The roll sizer motor is all good, that sucker is a worm geared commercial motor! It's the Dillon Case feeder above it I replaced the new motor it had with a newer faster one from Imortalbot. It runs easily 2x faster than the stock Dillon motor. (stock Dillon motor is now tucked away as a back up for one of the actual reloading machines)


Video of a modified case feeder on a Rollsizer, just skip to 1:50 to see it working.
 

Lesliet

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Loaded a bunch of .45 acp special for the revolver... crimped into the front lube groove, light target loads. ( These run in moonclips, and headspace off the clip, not the case mouth. ) And that was all the bullets I cast, there were a few hundred more rounds that got shot up already. ~9 oz can of powder, , so by the math it should be about a thousand rounds. Planning to practice a lot, so I'm loading mass quantities.

45 revo.jpg my 625.jpg moonclip.jpg
 
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Lesliet

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Ladder testing Bullseye and Ramshot Competition this weekend for more reduced loads in the .45 revolver. I love the Trail Boss, but it's pretty scarce, right now, and I have 4 lbs of the Ramshot... the numbers look pretty promising. I am amazed at how accurate this pre-97 625 is, at all the velocities I've tried. 650 fps up to 900, so far in the 230 grain slugs, 850 with 250 grainers.
 

Lesliet

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Both the Bullseye and the Competition produced good loads for the purpose, so I loaded up ~ 800 rounds with the Ramshot. Time to coat more bullets! Loving the way the Competition shoots, very soft, even at the upper end of what I tested. Might be good stuff for when I eventually need more major loads.

bunny farts.jpg
 

gmerkt

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Just lately I bought 800 and something nickel plated .223 brass from JoJo on this board. Of course, I had to load some. My reloading has gotten ahead of my shooting this year. I need more .223 ammo like I need a hole in my head. Oops, probably not a good metaphor in this matter.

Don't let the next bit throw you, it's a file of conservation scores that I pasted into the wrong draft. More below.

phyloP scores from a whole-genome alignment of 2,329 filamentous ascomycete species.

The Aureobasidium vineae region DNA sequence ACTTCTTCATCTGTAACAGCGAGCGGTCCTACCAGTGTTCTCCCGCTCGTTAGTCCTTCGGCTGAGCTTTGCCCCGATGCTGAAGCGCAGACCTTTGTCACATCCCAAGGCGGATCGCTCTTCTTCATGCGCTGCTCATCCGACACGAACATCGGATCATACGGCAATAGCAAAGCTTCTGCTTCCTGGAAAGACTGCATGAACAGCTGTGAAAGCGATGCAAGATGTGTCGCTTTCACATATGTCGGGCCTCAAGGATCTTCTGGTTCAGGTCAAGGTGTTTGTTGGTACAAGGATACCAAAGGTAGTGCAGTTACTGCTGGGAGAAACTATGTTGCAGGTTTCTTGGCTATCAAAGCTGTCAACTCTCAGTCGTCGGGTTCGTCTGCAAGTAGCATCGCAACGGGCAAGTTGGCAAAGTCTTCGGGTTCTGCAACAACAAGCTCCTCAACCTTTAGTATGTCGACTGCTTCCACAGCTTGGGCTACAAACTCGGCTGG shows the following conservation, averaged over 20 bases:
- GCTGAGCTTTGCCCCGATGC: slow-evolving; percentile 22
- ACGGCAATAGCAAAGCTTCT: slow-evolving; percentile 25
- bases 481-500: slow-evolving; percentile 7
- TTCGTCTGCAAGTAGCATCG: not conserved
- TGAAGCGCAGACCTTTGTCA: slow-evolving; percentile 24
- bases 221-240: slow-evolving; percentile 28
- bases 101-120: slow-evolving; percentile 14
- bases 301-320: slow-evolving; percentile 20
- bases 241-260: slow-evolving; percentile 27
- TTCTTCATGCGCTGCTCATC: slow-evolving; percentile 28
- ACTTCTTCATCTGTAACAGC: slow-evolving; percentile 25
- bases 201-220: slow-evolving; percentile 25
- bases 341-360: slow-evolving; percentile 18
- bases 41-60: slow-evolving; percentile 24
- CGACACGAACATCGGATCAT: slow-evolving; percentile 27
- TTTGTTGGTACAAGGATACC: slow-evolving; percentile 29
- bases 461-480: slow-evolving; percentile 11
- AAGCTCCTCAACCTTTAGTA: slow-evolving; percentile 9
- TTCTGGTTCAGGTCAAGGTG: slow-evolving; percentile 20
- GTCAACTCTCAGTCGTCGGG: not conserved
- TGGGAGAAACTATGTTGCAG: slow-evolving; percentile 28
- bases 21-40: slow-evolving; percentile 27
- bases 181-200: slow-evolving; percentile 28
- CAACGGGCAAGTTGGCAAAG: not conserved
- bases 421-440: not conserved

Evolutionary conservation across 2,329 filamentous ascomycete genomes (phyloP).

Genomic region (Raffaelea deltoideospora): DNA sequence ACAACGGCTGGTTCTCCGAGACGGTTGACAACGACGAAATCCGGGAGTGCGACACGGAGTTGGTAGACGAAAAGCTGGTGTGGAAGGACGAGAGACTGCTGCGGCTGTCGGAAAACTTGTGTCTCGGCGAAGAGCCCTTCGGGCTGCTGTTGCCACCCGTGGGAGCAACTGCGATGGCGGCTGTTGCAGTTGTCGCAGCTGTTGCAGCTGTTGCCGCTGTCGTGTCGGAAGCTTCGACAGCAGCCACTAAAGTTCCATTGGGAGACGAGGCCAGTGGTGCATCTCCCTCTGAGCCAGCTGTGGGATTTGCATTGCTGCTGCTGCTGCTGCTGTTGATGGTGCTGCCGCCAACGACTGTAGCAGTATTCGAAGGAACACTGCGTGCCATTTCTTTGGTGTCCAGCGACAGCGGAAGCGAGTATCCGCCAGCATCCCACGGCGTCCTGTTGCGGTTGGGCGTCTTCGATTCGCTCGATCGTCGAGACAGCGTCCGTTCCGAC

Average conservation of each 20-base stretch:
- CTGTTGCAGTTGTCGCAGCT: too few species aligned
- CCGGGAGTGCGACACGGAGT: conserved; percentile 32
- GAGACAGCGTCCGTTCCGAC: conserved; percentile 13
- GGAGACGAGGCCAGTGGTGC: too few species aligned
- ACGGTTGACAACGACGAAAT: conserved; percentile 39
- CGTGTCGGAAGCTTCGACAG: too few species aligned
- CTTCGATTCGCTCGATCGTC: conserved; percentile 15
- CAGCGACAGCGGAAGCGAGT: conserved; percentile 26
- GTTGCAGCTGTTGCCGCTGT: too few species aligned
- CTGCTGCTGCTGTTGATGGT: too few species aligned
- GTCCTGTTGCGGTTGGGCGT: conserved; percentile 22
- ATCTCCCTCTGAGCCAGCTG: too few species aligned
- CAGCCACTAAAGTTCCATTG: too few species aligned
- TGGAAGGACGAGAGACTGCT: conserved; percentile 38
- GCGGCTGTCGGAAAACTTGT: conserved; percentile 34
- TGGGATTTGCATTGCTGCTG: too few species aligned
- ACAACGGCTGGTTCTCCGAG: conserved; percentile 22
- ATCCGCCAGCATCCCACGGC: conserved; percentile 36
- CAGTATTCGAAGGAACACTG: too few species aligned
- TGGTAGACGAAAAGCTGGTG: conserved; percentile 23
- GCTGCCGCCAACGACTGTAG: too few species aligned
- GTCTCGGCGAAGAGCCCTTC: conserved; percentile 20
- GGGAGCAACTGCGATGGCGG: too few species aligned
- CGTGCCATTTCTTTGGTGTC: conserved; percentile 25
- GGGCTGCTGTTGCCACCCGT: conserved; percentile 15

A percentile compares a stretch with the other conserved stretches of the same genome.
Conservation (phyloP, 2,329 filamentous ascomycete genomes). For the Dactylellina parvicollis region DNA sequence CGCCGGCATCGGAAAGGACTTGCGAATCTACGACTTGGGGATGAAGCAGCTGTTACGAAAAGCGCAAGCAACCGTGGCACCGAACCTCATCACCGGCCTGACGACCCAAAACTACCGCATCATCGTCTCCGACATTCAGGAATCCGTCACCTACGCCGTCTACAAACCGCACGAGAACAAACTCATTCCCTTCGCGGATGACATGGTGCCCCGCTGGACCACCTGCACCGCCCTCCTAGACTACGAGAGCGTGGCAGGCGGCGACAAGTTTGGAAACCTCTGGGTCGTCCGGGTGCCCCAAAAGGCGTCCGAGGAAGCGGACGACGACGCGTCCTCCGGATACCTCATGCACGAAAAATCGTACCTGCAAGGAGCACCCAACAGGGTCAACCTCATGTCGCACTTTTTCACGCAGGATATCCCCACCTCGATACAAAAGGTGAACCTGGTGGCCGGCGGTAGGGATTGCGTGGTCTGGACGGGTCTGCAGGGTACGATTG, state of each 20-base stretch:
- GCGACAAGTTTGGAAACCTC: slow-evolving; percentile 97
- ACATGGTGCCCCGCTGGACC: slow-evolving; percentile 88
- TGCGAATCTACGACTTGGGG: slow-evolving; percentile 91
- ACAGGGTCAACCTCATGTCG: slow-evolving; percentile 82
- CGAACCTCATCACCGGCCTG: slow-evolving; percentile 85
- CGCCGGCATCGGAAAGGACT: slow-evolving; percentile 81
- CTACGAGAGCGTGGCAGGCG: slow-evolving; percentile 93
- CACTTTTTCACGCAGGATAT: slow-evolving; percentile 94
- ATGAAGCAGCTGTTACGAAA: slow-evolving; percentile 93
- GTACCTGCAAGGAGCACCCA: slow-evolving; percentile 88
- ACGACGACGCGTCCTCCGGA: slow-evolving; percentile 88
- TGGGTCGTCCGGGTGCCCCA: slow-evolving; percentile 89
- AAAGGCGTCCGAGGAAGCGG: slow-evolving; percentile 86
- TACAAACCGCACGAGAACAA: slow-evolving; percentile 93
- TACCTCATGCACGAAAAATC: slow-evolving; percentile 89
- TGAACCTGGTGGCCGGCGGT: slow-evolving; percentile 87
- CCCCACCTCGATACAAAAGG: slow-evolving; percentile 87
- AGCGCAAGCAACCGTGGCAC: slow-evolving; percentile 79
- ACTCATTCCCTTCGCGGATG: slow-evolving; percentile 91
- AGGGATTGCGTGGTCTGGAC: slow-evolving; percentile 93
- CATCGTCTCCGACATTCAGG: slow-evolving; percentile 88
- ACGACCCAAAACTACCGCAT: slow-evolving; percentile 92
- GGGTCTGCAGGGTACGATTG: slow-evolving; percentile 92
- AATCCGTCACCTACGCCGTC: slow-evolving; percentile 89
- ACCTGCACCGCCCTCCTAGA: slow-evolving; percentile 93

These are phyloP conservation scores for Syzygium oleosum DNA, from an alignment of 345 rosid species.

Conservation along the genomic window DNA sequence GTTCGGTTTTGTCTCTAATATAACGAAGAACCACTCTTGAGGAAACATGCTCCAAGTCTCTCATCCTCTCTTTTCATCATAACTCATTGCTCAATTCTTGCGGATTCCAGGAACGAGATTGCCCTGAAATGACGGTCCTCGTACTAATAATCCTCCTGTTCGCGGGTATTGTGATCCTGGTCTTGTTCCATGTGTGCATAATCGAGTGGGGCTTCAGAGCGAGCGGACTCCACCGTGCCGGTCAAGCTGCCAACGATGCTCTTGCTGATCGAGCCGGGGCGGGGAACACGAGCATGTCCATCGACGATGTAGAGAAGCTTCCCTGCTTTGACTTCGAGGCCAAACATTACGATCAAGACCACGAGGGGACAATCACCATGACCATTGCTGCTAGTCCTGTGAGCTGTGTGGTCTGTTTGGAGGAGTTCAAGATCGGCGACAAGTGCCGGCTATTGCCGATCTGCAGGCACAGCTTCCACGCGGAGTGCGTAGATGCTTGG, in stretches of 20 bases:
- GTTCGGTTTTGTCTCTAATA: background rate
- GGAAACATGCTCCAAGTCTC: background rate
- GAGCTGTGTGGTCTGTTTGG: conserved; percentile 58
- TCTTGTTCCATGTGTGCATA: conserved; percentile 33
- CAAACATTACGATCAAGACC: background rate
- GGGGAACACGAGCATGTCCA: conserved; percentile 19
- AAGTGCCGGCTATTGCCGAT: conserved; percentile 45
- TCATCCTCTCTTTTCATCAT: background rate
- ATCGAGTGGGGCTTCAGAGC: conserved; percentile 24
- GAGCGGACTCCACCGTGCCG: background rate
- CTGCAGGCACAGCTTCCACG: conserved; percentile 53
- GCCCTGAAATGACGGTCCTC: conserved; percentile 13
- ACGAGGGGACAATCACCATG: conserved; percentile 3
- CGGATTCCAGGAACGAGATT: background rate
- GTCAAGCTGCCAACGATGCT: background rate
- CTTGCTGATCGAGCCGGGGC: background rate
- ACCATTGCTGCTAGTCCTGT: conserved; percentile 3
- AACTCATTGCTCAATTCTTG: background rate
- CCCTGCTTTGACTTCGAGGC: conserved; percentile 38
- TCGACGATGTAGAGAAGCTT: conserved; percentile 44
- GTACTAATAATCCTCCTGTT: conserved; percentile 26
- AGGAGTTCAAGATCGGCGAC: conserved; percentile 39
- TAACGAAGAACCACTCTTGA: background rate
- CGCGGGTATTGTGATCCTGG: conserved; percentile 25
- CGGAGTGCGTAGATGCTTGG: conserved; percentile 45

I loaded 100 rounds in the "new" (once fired) Speer nickel plated cases. Which in my experience I've always encountered these with crimped primers so the crimp must be removed as part of the case preparation process. I got very lucky on case trim length, however. about 90% of them, after re-sizing, were still under length. I only had to trim about 10% of them to get pretty consistent uniformity.

These are loaded for my bolt action and single shot .223 rifles which have 1-12 twist barrels. The IMR 4320 load is one that I've discovered in the past that produces very good accuracy. This powder is no longer made; it was discontinued recently by Hodgdon.

The containers are the cheap Midway paper box with polystyrene molded tray. I've reused these many times. I just change the labels.

PB090026.JPG PB090027.JPG PB090028.JPG
 
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gmerkt

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Loving your labeling system, there. Makes me think I should up my game a bit, from hand written labels, and include a date of production.
Well, I still do some hand-written labels on on-offs. But I have maybe 3,000 rounds of .223 reloads and clear labels make it easier to see what's there at a glance. The top label is just knocked out on the PC printer, cut and paste with a glue stick. Formerly I used white glue but it sticks too permanently and since I reuse the boxes, it made sense to use the glue stick which peels off more easily later. The label on the box end is from a Brother P-Touch machine, the little mini version that I bought at a Goodwill Outlet store. Works pretty good.

Number of times fired is also something to consider in your labels. I didn't include it on these because all of the new arrivals are 1x.
 
I'm in the same boat. But to be fair, I only have a single-stage press and 100 rounds takes me about 3 hours start to finish.
I do own a couple progressive machines but I still only average 100-150hr...because I’m paranoid and weigh every 5th charge...I like it as it’s therapy for mE